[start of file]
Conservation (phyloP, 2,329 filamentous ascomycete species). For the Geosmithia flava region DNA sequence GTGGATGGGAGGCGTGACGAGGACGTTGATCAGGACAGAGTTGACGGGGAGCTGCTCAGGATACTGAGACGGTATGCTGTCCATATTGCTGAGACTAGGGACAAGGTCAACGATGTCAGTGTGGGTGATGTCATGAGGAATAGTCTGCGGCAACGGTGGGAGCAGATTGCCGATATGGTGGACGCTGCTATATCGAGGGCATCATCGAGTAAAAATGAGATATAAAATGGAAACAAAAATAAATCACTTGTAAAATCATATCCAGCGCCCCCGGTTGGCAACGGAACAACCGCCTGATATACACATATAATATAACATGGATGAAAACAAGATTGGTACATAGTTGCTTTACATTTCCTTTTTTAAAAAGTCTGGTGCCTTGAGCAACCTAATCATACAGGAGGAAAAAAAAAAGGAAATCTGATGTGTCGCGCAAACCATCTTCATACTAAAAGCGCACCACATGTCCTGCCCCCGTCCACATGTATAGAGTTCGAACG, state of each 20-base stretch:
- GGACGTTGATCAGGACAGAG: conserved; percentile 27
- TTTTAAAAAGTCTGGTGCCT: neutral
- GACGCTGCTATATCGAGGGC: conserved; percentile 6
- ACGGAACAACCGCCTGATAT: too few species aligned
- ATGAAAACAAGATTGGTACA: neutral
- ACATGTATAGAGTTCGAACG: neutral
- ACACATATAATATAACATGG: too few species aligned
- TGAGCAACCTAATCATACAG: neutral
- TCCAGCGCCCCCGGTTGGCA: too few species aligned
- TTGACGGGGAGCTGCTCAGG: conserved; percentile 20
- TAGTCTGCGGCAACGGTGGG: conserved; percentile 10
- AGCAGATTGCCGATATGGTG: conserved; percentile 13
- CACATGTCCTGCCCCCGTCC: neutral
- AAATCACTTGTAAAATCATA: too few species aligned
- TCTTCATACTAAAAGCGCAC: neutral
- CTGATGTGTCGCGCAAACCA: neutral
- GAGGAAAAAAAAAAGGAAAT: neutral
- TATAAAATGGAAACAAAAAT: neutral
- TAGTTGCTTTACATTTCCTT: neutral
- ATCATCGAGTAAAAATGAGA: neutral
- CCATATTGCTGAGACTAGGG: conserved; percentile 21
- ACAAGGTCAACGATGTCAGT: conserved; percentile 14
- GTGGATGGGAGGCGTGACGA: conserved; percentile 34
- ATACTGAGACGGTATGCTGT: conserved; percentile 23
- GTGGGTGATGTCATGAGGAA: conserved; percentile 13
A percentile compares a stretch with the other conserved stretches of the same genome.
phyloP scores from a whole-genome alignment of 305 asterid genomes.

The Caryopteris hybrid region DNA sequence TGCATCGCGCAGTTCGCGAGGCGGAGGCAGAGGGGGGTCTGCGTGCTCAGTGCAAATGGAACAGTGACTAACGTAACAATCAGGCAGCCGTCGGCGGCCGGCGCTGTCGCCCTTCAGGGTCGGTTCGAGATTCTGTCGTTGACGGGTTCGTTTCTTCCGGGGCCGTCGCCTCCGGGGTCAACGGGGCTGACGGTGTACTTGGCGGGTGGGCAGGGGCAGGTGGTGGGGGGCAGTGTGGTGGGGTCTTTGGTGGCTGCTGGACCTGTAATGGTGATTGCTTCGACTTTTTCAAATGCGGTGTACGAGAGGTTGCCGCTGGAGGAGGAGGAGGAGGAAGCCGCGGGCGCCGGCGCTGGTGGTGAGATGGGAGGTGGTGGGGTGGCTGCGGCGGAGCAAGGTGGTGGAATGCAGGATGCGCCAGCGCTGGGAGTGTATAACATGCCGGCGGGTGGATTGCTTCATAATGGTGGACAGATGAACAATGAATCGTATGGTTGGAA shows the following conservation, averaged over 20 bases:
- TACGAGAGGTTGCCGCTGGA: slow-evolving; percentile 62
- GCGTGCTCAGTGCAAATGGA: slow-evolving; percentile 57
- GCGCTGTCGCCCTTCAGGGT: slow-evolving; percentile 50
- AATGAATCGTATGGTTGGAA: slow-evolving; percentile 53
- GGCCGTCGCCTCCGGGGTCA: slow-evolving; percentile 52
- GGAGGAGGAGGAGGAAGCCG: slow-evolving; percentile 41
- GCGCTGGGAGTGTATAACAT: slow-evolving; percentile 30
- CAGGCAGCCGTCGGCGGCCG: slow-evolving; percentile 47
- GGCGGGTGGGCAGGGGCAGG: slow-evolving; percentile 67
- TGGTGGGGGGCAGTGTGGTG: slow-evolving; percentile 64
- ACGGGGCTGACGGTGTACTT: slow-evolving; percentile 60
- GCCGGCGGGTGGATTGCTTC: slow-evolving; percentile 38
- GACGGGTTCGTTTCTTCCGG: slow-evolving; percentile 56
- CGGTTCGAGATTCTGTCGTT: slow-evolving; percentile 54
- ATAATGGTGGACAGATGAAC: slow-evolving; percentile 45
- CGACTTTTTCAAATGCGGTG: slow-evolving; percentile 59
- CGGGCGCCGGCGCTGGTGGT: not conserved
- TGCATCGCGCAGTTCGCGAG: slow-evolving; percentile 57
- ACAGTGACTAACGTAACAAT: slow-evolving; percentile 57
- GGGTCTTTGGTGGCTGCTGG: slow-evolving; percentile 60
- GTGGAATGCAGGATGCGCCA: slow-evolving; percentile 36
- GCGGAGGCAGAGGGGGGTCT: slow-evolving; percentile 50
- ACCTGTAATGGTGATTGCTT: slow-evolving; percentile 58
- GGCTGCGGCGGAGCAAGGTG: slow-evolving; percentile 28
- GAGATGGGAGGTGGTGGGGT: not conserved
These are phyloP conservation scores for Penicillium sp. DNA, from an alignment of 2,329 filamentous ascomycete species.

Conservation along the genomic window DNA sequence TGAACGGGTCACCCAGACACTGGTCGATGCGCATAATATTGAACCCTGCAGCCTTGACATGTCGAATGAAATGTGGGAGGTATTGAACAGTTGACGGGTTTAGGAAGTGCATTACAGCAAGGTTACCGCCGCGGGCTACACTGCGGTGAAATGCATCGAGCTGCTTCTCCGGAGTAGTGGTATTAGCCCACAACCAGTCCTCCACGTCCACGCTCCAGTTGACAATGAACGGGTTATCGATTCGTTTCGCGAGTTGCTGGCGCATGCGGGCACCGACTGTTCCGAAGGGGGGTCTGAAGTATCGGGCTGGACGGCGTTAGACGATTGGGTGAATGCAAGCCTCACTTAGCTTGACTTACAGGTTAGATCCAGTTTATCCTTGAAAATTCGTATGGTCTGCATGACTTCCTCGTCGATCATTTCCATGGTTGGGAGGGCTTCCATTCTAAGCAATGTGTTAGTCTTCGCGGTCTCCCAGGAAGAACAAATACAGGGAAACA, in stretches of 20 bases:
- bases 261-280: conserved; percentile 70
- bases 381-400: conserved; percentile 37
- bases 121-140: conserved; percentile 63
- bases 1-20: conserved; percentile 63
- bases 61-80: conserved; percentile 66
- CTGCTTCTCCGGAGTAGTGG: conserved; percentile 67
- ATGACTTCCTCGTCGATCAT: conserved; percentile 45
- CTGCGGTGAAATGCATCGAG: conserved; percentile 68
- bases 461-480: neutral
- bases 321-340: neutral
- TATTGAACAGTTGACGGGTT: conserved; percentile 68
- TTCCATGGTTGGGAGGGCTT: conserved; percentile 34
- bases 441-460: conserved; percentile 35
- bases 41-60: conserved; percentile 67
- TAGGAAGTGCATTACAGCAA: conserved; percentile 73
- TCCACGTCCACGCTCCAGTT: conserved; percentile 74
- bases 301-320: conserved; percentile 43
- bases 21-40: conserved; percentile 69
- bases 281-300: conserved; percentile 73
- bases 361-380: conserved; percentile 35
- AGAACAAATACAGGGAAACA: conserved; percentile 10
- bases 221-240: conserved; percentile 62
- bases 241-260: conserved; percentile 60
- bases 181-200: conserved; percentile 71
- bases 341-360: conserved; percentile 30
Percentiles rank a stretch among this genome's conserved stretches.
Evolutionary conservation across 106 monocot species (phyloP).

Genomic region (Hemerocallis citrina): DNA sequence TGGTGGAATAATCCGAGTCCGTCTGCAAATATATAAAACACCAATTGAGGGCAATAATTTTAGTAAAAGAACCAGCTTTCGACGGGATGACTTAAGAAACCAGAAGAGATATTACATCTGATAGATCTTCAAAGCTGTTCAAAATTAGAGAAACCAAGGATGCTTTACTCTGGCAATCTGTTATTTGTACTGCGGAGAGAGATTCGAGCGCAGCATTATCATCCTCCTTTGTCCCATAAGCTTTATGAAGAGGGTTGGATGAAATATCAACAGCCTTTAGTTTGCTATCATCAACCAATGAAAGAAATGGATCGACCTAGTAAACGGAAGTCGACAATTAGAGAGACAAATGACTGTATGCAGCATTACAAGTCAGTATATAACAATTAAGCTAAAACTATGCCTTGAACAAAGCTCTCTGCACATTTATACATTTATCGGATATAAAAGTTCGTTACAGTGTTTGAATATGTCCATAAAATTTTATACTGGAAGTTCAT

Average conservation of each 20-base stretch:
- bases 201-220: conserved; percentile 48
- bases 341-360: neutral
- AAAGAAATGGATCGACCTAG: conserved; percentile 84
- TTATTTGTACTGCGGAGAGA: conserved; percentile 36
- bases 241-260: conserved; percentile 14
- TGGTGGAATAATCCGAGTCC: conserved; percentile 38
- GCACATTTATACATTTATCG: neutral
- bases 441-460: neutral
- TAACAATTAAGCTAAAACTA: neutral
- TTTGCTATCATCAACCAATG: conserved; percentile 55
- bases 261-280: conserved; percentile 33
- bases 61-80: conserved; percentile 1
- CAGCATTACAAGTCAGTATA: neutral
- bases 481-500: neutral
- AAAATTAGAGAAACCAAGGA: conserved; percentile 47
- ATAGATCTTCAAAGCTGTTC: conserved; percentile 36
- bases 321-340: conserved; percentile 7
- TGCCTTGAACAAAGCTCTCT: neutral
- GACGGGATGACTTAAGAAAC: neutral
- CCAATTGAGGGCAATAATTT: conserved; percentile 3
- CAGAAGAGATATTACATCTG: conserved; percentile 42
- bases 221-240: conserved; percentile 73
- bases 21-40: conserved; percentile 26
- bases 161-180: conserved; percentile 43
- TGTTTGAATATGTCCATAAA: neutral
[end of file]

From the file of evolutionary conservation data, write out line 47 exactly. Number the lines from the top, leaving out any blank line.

- TGCATCGCGCAGTTCGCGAG: slow-evolving; percentile 57